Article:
October is National Arts and Humanities Month

October is National Arts and Humanities Month

October is National Arts and Humanities Month, and the North Carolina Humanities Council is celebrating the month in some very exciting and very public ways. 

On Friday, October 21, the Humanities Council presents the John Tyler Caldwell Award in the Humanities to scholar and statesman David Price. This event is free and open to the public and begins at 7:00 p.m. at the Nasher Museum of Art at Duke University. The evening will be rich with humanities honors, including presentations of this year’s 2011 Linda Flowers Literary Award and 2011 Award for Excellence in the Public Humanities. 

In commemoration of National Arts and Humanities Month, four Council trustees have written personal reflections on the importance of the humanities in our everyday lives. These will be published every Thursday during October on The North Carolina Network of Grantmakers’ blog. Read the first post, by trustee Richard Schramm, here.

Finally, President Barack Obama issued a presidential proclamation naming October National Arts and Humanities Month. We leave you with his thoughts on the importance of these two institutions in our society.

"Throughout history, the arts and humanities have helped men and women around the globe grapple with the most challenging questions and come to know the most basic truths.  In our increasingly interconnected world, the arts play an important role in both shaping the character that defines us and reminding us of our shared humanity.  This month, we celebrate our Nation's arts and humanities, and we recommit to ensuring all Americans can access and experience them.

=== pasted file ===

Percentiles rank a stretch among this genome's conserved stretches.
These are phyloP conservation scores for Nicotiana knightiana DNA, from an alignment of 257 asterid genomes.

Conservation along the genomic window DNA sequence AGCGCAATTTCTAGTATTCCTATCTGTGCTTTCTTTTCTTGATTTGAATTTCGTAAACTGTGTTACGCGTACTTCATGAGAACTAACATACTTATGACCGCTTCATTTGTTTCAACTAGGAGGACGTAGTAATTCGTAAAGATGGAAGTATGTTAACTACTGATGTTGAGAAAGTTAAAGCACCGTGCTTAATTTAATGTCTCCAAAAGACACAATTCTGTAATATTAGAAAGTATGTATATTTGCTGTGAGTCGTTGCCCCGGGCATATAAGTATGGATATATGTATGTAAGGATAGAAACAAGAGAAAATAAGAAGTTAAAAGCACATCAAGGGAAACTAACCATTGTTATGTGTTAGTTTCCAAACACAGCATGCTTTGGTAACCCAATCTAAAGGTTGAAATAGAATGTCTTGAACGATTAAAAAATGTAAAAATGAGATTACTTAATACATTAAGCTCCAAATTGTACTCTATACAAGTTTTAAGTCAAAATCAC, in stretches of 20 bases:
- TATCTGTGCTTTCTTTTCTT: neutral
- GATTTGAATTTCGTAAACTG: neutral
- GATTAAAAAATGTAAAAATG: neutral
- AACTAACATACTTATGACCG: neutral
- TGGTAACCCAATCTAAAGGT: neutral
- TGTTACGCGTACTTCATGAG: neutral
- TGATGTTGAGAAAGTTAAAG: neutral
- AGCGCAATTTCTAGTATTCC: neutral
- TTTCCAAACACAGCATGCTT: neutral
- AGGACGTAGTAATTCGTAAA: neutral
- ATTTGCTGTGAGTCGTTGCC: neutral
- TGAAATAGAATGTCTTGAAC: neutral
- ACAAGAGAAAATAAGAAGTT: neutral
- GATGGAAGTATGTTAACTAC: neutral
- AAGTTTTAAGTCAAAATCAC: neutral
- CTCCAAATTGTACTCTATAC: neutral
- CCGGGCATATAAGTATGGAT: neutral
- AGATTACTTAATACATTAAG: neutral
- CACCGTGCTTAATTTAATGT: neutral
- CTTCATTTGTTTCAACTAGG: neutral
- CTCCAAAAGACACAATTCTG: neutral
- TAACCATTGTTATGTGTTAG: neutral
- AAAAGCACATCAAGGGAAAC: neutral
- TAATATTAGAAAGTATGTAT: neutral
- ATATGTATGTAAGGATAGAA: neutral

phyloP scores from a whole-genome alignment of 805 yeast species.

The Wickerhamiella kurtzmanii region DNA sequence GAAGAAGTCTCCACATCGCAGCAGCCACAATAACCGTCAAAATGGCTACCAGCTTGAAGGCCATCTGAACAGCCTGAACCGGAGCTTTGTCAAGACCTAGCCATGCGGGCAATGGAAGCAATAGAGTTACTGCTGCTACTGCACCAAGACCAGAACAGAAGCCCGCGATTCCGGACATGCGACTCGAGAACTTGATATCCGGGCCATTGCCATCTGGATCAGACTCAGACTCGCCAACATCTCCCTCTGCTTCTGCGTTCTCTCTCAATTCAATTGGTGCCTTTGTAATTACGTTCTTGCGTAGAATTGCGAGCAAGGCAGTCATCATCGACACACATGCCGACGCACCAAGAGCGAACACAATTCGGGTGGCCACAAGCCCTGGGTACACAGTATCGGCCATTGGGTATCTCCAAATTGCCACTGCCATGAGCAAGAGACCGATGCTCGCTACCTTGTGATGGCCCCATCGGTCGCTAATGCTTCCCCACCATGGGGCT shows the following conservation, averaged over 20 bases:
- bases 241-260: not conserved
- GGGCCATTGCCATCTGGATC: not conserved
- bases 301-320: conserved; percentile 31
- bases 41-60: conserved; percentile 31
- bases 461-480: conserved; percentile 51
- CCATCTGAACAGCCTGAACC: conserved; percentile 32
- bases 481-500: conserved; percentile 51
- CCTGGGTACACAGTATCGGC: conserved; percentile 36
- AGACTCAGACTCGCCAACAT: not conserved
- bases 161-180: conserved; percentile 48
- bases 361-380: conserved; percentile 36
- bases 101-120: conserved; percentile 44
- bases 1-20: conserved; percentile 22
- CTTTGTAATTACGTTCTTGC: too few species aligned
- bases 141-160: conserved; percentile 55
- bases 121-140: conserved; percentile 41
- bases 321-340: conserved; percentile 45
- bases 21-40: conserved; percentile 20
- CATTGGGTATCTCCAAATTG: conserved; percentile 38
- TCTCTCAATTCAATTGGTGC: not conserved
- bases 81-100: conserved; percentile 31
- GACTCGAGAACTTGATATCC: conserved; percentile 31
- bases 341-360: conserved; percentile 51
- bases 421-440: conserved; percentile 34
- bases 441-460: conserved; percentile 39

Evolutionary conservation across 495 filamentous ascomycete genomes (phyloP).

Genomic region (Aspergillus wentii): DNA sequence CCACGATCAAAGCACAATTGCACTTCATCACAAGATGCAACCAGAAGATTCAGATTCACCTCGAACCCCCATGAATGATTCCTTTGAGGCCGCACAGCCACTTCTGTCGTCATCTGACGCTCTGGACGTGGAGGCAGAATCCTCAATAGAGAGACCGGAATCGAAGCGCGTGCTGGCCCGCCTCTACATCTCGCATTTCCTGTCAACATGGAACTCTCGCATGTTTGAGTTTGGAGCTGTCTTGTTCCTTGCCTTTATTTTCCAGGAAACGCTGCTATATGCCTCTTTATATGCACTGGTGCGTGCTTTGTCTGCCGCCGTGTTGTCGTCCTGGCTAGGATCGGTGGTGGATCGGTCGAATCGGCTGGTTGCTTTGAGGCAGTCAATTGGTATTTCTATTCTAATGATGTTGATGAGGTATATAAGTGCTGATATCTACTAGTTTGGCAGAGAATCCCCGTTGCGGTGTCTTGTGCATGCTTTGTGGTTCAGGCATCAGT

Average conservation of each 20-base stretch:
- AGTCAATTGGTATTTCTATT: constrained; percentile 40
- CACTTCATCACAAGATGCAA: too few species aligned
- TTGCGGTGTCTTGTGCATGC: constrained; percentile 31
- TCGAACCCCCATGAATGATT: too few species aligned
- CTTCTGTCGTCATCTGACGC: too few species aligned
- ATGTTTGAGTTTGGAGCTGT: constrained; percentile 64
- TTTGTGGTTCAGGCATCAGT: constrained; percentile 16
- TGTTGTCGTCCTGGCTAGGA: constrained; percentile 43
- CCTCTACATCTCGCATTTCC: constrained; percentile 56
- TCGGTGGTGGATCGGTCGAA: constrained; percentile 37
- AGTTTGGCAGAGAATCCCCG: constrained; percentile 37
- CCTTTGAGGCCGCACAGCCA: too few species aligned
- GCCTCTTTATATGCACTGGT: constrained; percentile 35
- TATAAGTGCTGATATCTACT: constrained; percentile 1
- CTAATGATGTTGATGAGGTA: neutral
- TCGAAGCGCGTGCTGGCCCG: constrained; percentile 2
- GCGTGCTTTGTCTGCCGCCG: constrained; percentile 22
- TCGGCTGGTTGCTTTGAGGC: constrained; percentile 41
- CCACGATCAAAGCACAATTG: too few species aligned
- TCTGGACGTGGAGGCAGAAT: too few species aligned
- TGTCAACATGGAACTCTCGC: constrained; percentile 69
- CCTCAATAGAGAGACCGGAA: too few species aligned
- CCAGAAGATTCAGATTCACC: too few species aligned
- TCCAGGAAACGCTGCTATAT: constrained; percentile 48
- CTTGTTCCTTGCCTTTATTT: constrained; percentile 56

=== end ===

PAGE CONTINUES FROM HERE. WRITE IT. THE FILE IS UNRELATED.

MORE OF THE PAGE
Our strength as a Nation has always come from our ability to recognize ourselves in each other, and American artists, historians, and philosophers have helped enable us to find our common humanity.  Through powerful scenes on pages, canvases, and stages, the arts have spurred our imaginations, lifted our hearts, and united us all without regard to belief or background.

The arts and humanities have also helped fuel our economy as well as our souls.  Across our country, men and women in the non profit and for profit arts industries bring arts and cultural activities to our communities, contributing tens of billions of dollars to our economy each year.  Today, arts workers are revitalizing neighborhoods, attracting new visitors, and fostering growth in places that have gone too long without it.

As we work to bring the power of the arts and humanities to all Americans, my Administration remains committed to providing our children with an education that inspires as it informs.  Exposing our students to disciplines in music, dance, drama, design, writing, and fine art is an important part of that mission.  To promote arts education and pay tribute to America's vibrant culture, First Lady Michelle Obama and I have been proud to host a White House Music Series, Dance Series, and Poetry Jam.  We have been honored to bring students, workshops, and performers to "the People's House;" to highlight jazz, country, Latin, and classical music; and to invite Americans to listen to the music of the civil rights movement, hip hop, and Broadway.

By supporting the fields that feed our imagination, strengthen our children's education, and contribute to our economy, our country will remain a center of creativity and innovation, and our society will stand as one where dreams can be realized.  As we reflect on the contributions of America's artists, we look forward to hearing their tales still untold, their perspectives still unexplored, and their songs still unwritten.  May they continue to shed light on trials and triumphs of the human spirit, and may their work help ensure that our children's horizons are ever brighter."